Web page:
Acacia Flower is obtained from the most prolific of the over 700 species of Australian Wattles, the Black Wattle. Acacias have had significant nutritive associations with health since before recorded history, an interplay that continues to the present day. It is collected from wild or cultivated trees over six years old and must be allowed to mature for a year before being used for health benefits. Acacia Flower contains from 24 to 42% tannin and also gallic acid. Its powerful astringency causes it to be extensively employed in tanning.
It has special use in diarrhea, mainly in the form of a decoction. The decoction also can be used as an astringent gargle, lotion, or injection. In India a liquid extract is prepared from the bark and administered for its astringent properties in doses of 1/2 to 1 fluid, but the use of both gum and bark for industrial purposes is much larger than their use in health. In Ayurveda, Acacia is considered a herb that is helpful for helping support sexual enjoyment Acacia Flower can also be tried to help support dysentery.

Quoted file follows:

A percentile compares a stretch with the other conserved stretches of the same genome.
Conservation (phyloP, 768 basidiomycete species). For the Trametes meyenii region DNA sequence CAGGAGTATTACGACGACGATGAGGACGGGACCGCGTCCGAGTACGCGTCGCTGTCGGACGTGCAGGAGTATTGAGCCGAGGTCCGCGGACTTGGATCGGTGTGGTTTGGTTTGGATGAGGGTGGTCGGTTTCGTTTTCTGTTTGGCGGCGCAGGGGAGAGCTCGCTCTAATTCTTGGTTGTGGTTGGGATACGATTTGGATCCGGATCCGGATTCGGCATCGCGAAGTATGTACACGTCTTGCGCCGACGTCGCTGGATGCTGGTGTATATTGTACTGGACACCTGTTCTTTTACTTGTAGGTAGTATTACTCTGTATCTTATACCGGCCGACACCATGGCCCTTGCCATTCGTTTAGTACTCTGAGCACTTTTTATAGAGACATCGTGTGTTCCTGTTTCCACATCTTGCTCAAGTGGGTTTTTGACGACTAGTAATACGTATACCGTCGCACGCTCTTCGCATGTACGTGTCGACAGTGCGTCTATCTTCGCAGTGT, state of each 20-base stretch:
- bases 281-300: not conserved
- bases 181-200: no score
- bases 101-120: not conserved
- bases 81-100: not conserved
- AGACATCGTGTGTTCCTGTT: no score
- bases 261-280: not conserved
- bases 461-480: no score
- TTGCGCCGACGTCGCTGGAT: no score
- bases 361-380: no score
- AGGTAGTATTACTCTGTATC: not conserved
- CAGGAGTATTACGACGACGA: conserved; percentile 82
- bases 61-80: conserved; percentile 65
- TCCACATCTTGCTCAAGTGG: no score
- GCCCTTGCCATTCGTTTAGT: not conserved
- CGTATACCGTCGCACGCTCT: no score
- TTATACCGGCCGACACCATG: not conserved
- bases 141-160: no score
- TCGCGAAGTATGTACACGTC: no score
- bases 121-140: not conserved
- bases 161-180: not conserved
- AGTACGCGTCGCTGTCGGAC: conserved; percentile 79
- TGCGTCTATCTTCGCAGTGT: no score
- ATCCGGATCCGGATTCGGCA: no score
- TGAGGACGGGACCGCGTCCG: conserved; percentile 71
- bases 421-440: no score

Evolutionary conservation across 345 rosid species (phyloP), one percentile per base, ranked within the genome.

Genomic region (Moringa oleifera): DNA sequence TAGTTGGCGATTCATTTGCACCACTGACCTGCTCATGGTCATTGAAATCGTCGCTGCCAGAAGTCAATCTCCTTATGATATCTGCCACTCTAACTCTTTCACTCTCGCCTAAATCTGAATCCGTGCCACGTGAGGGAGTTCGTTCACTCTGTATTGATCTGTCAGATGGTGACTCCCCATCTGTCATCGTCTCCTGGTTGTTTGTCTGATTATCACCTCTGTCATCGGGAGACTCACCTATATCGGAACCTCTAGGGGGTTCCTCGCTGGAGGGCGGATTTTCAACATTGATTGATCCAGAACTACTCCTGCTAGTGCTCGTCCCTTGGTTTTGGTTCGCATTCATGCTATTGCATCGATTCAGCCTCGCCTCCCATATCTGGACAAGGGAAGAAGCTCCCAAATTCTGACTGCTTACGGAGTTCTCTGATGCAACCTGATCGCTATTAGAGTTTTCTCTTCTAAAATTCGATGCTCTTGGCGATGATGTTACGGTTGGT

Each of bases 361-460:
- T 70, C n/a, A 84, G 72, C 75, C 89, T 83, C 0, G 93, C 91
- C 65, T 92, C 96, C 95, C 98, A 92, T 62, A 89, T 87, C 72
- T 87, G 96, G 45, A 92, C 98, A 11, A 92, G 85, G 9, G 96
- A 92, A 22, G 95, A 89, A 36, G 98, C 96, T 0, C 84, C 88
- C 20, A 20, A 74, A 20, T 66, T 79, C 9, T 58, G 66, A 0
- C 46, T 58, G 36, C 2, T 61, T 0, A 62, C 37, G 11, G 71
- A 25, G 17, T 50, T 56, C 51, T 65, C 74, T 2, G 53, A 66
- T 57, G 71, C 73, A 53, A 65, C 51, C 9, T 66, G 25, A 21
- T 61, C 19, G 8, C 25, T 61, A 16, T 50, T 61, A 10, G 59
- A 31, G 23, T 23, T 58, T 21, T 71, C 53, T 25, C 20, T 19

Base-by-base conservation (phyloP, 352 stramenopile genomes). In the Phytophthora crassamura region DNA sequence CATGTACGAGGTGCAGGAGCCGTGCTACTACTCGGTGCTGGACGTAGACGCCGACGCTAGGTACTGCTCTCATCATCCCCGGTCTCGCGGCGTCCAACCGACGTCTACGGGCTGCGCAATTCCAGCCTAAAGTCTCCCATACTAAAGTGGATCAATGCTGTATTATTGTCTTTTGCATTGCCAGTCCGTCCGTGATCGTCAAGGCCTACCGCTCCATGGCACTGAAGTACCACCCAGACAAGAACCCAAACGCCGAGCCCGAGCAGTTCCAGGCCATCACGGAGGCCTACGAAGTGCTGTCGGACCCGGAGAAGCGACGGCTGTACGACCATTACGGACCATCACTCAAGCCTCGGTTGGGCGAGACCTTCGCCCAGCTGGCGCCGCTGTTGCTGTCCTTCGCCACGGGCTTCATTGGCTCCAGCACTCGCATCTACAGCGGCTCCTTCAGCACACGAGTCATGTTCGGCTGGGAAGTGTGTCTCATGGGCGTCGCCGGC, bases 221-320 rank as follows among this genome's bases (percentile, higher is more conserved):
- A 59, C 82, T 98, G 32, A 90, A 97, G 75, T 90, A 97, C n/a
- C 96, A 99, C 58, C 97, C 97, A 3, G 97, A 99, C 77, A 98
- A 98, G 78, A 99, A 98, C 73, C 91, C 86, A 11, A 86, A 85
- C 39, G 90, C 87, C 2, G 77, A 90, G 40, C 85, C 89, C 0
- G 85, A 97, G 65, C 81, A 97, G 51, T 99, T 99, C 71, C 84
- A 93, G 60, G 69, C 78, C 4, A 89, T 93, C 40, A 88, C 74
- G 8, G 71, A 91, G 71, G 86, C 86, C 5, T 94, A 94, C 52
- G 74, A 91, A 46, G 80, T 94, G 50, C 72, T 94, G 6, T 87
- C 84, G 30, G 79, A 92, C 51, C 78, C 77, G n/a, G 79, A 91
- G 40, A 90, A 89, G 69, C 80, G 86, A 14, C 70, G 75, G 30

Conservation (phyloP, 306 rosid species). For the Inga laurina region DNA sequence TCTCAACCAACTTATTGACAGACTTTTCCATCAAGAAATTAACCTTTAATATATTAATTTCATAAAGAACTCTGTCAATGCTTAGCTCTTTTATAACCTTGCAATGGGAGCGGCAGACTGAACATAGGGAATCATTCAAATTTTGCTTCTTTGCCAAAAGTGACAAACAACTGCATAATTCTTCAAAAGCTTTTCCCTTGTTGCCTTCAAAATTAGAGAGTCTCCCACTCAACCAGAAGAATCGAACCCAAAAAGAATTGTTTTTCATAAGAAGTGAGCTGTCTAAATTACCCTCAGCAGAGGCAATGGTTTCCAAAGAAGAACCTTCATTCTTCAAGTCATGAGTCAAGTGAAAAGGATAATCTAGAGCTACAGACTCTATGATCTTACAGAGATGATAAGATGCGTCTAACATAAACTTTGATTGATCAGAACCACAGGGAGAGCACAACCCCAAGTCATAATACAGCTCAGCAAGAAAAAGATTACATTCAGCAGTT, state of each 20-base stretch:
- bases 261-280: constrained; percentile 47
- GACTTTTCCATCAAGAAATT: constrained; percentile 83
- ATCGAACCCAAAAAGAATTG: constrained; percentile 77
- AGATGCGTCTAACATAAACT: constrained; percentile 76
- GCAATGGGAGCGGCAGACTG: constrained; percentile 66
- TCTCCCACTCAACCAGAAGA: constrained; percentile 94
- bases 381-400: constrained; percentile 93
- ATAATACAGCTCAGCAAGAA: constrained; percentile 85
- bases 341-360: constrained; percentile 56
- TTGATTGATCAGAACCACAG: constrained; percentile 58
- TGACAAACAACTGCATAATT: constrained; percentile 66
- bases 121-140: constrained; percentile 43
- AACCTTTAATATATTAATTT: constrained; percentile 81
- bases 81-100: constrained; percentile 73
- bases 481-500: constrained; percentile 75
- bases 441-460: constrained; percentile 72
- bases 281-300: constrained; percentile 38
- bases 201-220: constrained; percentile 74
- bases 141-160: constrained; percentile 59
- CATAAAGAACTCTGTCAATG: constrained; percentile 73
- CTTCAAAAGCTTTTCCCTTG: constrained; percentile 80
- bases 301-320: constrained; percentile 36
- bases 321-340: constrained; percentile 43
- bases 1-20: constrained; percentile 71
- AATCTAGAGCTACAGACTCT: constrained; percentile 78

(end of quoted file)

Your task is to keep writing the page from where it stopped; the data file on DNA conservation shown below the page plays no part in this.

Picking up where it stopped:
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Stir 1/4 of a teaspoon into a glass of water and consume 3 times daily, with meals.
* These statements have not been evaluated by the Food and Drug Administration (FDA). Products are intended to support general well being and are not intended to treat, diagnose, mitigate, prevent, or cure any condition or disease. If conditions persist, please seek advice from your medical doctor. Information provided at ZooScape.com relies partly on Traditional Uses. The essence of the current American rule on Traditional Uses is, as stated by FTC, "Claims based on historical or traditional use should be substantiated by confirming scientific evidence, or should be presented in such a way that consumers understand that the sole basis for the claim is a history of use of the product for a particular purpose."